Hopefully it's clear that while this article focuses on a very specific technology (using llvmlite to JIT native code from Python), its principles are universal. The overarching idea here is that the difference between what happens when the program is compiled and what happens when it runs is artificial. We can breach and overlay it in many ways, and use it to built increasingly complex abstractions. Some languages, like the Lisp family, list this mixture of compile-time and run-time as one of their unique strengths, and have been preaching it for decades. I fondly recall my own first real-world use of this technique many years ago - reading a configuration file and generating code at runtime that unpacks data based on that configuration. That task, emitting Perl code from Perl according to a XML config may appear worlds away from the topic of this post - emitting LLVM IR from Python according to a function signature, but if you really think about it, it's exactly the same thing.

I suspect this is one of the most obtuse articles I've written lately; if you read this far, I sure hope you found it interesting and helpful. Let me know in the comments if anything isn't clear or if you have relevant ideas - I love discussing this topic!


[1]We'll have to compile the equivalent of a hash table implementation into our JITed code. While not impossible, this may be an overkill if you really just want a quick-and-simple DSL.
[2]This delightful mixture of compile-time and run-time is by far the most important part of this article; if you remember just one thing from here, this should be it. Let me know in the comments if it's not clear.
[3]The concept of "address" for a Python function may raise an eyebrow. Keep in mind that this isn't a pure Python function we're talking about here. It's wrapped in a ctypes.CFUNCTYPE, which is a dispatcher created by ctypes ("thunk" in the nomenclature of libffi, the underlying mechanism behind ctypes) to perform argument conversion and make the actual call.

YAPF - Yet Another Python Formatter



In the past couple of years, automated reformatting tools came into prominence with go fmt for the Go programming language and clang-format for C, C++ and Java. It's very rare to encounter unformatted Go code, and the same becomes true of C++ in a number of projects (a few major open-source projects start enforcing formatting in pre-commit rules and such).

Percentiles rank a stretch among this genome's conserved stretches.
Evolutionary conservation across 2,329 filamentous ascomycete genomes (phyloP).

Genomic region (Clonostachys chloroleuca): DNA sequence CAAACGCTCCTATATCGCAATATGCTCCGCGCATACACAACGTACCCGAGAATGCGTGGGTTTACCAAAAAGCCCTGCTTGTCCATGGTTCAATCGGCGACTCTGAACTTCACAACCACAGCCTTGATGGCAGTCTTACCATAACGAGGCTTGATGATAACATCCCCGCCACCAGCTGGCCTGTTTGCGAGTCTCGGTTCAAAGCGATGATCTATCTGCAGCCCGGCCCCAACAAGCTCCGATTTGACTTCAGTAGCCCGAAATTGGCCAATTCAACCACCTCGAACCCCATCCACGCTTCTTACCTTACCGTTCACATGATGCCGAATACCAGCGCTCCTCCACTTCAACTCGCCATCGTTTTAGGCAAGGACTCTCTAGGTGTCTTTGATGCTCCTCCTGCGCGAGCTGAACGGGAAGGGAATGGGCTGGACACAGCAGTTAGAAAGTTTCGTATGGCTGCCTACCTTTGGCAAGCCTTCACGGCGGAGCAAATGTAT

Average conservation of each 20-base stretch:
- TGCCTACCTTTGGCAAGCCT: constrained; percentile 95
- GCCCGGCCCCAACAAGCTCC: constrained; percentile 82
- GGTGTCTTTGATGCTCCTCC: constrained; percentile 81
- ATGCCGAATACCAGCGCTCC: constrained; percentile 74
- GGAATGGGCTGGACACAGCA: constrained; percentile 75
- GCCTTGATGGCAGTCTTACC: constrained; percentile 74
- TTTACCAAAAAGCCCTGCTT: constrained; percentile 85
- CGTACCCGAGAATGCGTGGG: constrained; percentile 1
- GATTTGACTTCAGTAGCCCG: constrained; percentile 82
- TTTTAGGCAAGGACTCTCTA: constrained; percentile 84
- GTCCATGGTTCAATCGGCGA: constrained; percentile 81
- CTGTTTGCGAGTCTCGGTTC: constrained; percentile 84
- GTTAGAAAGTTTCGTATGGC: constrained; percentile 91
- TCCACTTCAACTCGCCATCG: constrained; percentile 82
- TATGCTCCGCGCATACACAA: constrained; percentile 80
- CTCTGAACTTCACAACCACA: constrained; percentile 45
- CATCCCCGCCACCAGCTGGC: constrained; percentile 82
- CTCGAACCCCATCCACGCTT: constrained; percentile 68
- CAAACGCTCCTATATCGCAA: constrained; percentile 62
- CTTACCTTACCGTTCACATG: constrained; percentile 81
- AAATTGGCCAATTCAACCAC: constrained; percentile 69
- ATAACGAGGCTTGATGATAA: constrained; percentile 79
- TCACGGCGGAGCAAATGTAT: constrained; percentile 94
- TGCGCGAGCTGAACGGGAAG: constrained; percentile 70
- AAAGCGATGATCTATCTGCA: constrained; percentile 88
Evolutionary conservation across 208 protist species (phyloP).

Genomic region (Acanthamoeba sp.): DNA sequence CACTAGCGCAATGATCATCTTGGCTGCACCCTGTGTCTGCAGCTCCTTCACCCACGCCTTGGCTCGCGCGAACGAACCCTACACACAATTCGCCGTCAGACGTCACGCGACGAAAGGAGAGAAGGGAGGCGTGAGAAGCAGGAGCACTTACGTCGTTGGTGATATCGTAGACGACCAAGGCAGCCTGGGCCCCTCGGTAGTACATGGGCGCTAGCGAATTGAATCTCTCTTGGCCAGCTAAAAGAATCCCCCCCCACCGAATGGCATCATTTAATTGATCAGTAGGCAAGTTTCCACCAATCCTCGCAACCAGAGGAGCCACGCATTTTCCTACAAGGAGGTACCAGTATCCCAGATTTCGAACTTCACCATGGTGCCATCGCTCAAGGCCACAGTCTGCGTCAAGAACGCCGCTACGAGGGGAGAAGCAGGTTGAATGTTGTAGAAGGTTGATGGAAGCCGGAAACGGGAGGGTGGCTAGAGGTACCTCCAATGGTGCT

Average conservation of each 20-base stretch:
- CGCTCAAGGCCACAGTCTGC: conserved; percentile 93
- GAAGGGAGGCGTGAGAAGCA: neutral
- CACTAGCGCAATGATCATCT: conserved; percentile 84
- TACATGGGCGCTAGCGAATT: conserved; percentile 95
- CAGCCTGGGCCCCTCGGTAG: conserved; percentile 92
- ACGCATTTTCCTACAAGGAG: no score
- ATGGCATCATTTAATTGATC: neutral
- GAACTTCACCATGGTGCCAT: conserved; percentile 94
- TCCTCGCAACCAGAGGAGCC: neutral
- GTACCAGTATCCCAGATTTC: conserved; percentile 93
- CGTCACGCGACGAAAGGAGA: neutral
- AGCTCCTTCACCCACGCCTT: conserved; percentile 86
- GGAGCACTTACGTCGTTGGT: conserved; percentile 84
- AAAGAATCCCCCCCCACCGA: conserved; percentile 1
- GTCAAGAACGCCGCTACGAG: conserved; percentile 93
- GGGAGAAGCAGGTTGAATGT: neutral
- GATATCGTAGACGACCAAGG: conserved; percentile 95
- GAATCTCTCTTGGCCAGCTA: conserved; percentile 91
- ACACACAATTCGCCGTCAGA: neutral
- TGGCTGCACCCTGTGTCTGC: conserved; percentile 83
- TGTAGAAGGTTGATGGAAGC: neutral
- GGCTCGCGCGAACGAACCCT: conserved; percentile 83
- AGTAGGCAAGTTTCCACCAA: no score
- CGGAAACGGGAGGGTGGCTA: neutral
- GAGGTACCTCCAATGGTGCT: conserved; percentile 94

Python didn't have such a tool; well, it kinda did. There's a bunch of auto-fixers there like autopep8, but all of these serve slightly different roles. autopep8's focus is larger than just whitespace and formatting, and it won't touch code that isn't violating PEP 8 and just looks ugly. This is somewhat similar to the many existing auto linters and fixers for C++, and yet clang-format shot into prominence, for a good reason. There's a good case to make for a tool that just cares about formatting (without actually modifying the code's AST in any way), and reformats the whole code to consistently follow a single standard.

YAPF was conceived as a new tool to do this for Python. It's out there now, open-source; The first alpha release was pushed to PyPI yesterday, so you can go ahead and run: pip install yapf, or just use the downloaded or cloned source directory to run it. Here's an example:

$ cat /tmp/code.py
x = {  'a':37,'b':42,

'c':927}

y = 'hello ''world'
z = 'hello '+'world'
a = 'hello {}'.format('world')
class foo  (     object  ):
  def f    (self   ):
    return       37*-2
  def g(self, x,y=42):
      return y
def f  (   a ) :
  return      37-a[42-x :  y**3]


$ python yapf /tmp/code.py
x = {'a': 37, 'b': 42, 'c': 927}

y = 'hello ' 'world'
z = 'hello ' + 'world'
a = 'hello {}'.format('world')


class foo(object):
    def f(self):
        return 37 * -2

    def g(self, x, y=42):
        return y


def f(a):
    return 37 - a[42 - x:y ** 3]

YAPF also accepts the -i flag to overwrite a file, and a bunch of other configuration parameters. Check it out with yapf --help.

There are two big advantages for using YAPF for all your code:

  1. It makes you think (and obsess) about formatting much less when writing / tweaking code. This saves time when coding.
  2. It makes code from different developers consistent in a single project. This aids reading code, so IMHO it's the more important advantage.

I care about this tool a lot - not only because I find it really useful, but also because I had the privelege to participate in its development. Since its initial release it got a huge amount of attention with more than 2000 stars on Github as of this morning, in just a couple of weeks - there's obviously a need for such a tool out there! It's also being used in a growing number of Python projects internally at Google.

Python is a language that carries the code readability flag tall and proud. And yet, until YAPF, my feeling was that even C++ had a better auto-formatting story with clang-format. Hopefully YAPF will change this.

So please, try YAPF out, use it for your code, integrate it into your development process, report bugs, contribute pull requests.


Summary of reading: January - March 2015



  • "American Rust" by Philipp Meyer - set out in a formerly prosperous area of Pennsylvania that went through an economic collapse due to the demise of the local steel industry. The story is very engaging, and somewhat morally confusing - it's hard to decide on whose side to be. Overall, a pretty good read, though the ending could be better.
  • "The Paradox of Choice: Why more is less" by Barry Schwartz - one of the most useless books I read recently. Though it was obvious from very early on that this book is going to be disappointing, I bravely plowed through, finally giving up at around 65%. Seriously, I don't need a whole book to tell me how we have many choices in modern life, and how it can be detrimental. Not sure what I was looking for when I set out to read it, really; mental note - be more careful in the future. I suppose for some people this book can be an eye opener (divert them from their foul ways), but not being one to succumb to a plenitude of options myself, I just don't see the point.